Definitely! I have church roots. I started in church, the Baptist Church to be specific, so there was a whole lot of singing — it was damn near a musical. I love singing, I love harmonies, I love instrumentation — that's where my heart is. Those types of songs are more like my passion projects because that's not what people want to hear from me, specifically. They want to hear rowdy shit, I already know this. Anytime I do R&B, I always really love it because I'm super passionate and talk openly and candidly in a way that matches my vibe. I can rap about feeling a certain way, but when I rap, that's for me to toughen up. I'm not looking to merge the two...I'm not looking to rap about sad shit. It just doesn't add up for me in my mind, creatively. But I will always make R&B music. That's where my heart is...I like to sing.

Wait, why do you feel like people don't want to hear R&B music from you?

Because they don't. Realistically speaking, my demographic knows Monaleo to be an aggressive artist and they appreciate how outlandish she is in her music. There was a period of time where I was trying to completely rebel against that, which is stupid because [I] can't just completely derail everybody like, "Fuck it, I'm not rapping anymore. I'm only singing!" In the rap space, Monaleo can pick people's moods up and turn their whole day around, and that's something that I respect. So, even if I don't always like writing rap music, I'll still continue to do it because of who I've become in people's lives.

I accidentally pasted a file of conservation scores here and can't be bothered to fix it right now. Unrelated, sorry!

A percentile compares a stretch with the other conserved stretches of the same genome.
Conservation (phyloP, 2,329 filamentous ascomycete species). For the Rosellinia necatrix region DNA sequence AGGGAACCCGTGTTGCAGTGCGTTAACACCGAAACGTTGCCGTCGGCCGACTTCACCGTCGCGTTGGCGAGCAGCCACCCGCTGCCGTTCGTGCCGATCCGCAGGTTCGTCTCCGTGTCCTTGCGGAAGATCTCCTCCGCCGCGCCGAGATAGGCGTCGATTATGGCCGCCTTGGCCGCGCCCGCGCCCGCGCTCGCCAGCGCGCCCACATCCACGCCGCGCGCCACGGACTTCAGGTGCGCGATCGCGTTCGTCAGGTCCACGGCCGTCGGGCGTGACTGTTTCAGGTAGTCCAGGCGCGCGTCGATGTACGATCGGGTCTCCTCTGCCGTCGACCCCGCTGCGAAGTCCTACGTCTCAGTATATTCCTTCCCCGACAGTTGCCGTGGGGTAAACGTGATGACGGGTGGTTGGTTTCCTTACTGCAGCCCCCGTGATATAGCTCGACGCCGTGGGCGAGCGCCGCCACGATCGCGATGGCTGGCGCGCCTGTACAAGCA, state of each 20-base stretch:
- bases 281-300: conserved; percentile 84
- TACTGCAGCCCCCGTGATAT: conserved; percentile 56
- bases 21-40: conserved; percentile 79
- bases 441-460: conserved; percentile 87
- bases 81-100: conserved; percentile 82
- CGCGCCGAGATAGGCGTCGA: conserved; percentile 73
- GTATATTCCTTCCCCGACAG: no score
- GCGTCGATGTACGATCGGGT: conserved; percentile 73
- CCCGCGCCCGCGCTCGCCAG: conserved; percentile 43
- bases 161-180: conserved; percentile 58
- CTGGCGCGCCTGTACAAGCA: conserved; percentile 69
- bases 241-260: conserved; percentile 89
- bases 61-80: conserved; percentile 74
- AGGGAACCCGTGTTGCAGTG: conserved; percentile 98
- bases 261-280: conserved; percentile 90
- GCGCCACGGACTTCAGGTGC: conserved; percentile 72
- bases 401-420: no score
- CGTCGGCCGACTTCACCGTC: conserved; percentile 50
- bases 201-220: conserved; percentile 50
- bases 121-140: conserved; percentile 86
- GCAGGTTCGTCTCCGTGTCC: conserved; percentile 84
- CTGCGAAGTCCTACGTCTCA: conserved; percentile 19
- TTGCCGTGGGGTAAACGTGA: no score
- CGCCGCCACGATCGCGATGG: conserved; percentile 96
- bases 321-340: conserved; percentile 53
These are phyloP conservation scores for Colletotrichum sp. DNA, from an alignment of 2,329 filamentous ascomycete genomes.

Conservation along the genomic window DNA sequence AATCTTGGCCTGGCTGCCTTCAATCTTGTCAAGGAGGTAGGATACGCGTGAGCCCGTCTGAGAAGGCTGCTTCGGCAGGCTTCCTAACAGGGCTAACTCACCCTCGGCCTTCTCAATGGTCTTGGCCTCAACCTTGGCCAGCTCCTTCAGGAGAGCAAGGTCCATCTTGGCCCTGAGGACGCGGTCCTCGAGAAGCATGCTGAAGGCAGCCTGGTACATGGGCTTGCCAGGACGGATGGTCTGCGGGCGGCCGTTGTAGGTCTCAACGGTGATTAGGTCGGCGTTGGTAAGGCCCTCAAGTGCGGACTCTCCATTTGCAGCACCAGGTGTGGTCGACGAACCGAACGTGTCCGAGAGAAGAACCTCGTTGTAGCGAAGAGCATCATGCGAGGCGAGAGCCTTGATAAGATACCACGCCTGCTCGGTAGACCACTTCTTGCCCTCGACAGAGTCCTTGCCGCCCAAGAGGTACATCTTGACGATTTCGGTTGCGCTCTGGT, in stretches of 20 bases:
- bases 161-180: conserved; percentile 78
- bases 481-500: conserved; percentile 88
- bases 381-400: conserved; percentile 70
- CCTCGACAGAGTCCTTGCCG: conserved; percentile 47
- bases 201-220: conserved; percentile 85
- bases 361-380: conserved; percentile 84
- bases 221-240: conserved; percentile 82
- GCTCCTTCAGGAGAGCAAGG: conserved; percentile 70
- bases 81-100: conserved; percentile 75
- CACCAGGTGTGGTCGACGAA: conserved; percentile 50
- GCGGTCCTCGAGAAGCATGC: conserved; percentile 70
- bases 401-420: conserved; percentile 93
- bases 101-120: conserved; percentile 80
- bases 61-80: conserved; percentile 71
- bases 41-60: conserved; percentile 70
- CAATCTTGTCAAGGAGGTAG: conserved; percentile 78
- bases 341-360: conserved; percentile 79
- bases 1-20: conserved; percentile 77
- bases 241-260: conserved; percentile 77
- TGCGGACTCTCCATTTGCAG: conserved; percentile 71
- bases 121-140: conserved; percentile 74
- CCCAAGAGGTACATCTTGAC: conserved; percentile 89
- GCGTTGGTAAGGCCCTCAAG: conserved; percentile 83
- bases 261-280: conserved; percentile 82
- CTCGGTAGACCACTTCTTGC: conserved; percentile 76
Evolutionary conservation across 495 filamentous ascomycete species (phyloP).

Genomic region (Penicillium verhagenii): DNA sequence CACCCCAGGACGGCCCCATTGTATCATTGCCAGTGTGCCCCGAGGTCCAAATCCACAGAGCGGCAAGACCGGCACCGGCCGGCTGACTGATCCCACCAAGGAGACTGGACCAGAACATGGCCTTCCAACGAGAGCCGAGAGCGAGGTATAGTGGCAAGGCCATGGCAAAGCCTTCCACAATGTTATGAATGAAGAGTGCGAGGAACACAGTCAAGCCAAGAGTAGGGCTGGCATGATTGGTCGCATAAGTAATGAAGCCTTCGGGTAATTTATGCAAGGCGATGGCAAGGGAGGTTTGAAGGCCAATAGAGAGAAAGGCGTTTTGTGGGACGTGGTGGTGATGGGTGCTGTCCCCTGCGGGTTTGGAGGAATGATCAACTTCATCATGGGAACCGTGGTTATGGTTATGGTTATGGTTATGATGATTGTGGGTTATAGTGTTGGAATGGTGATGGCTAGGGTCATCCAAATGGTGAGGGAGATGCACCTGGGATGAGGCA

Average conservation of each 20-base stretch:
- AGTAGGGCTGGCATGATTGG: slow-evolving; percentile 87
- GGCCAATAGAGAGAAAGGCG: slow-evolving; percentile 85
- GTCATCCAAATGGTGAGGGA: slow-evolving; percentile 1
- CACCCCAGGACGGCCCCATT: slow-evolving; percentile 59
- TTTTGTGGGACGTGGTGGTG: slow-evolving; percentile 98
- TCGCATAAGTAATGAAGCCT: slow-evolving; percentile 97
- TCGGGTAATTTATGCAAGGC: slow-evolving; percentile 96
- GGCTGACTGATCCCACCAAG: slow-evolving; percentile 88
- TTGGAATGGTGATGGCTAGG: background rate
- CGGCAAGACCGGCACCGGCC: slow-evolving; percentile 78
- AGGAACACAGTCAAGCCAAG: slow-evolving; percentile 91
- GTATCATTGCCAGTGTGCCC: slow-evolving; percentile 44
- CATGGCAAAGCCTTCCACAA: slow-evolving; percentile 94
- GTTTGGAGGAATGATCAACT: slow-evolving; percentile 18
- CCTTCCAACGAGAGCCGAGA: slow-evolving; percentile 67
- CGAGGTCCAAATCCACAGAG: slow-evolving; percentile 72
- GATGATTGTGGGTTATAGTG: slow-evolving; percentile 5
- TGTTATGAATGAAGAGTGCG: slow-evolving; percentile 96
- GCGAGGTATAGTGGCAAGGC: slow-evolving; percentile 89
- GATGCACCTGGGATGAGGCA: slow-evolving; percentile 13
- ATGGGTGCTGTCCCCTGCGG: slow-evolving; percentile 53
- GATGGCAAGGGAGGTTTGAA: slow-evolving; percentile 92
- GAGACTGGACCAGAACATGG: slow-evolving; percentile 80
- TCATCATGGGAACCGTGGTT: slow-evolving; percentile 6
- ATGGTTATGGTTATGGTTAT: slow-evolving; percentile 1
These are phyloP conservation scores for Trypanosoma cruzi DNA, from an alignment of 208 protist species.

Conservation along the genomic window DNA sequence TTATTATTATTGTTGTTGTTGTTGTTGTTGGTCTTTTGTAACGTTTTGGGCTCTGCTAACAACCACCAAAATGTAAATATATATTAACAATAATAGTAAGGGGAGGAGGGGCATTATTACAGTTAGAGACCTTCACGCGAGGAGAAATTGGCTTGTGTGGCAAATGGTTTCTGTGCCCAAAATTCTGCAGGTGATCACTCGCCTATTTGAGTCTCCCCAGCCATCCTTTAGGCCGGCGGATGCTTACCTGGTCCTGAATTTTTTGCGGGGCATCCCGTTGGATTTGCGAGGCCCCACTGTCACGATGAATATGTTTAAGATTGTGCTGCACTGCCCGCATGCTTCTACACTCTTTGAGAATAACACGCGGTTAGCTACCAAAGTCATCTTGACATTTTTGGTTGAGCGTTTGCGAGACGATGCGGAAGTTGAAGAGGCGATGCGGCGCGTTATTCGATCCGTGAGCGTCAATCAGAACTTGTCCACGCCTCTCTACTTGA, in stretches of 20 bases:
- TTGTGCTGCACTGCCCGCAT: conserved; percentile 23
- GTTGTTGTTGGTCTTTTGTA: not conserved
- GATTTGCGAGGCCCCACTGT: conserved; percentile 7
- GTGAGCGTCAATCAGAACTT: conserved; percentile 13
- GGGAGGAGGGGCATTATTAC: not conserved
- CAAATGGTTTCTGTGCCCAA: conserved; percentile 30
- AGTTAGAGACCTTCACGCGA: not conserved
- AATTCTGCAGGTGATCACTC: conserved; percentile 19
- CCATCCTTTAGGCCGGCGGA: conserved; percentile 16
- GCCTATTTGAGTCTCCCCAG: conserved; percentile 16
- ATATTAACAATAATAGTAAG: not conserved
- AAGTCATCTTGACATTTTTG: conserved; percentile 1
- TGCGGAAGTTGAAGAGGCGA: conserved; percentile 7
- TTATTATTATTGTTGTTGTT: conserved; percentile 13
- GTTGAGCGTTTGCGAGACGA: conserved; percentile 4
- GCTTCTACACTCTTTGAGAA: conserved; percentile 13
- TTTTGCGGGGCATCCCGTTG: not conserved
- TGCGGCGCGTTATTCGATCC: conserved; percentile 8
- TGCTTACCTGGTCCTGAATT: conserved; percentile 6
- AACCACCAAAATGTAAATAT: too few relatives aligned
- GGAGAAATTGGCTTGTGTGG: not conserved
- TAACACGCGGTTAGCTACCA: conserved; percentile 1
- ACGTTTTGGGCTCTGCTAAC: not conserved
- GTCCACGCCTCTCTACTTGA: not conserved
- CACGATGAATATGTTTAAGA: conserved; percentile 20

As an advocate, you created an organization called Stay One More Day to help raise mental health awareness and provide resources and coping mechanisms for anyone struggling. Can you tell me how that came about and what the feedback has been like?

I've always been an advocate for mental health. It's the life that I've always lived. For the majority of my life, I was chronically depressed, super morbid, super pessimistic, and very difficult to be around. That was the direction my life started going after different traumatic experiences, abuse, and all that shit. I met a lot of people on my mental health journey — I was hospitalized a bunch of different times and each time I met a lot of good people who had really good stories to tell. We had a lot of shared experiences, like feeling like an outcast or being deeply misunderstood. We all needed somebody to advocate for us in a way that made sense because a lot of us have trouble verbalizing what we're feeling.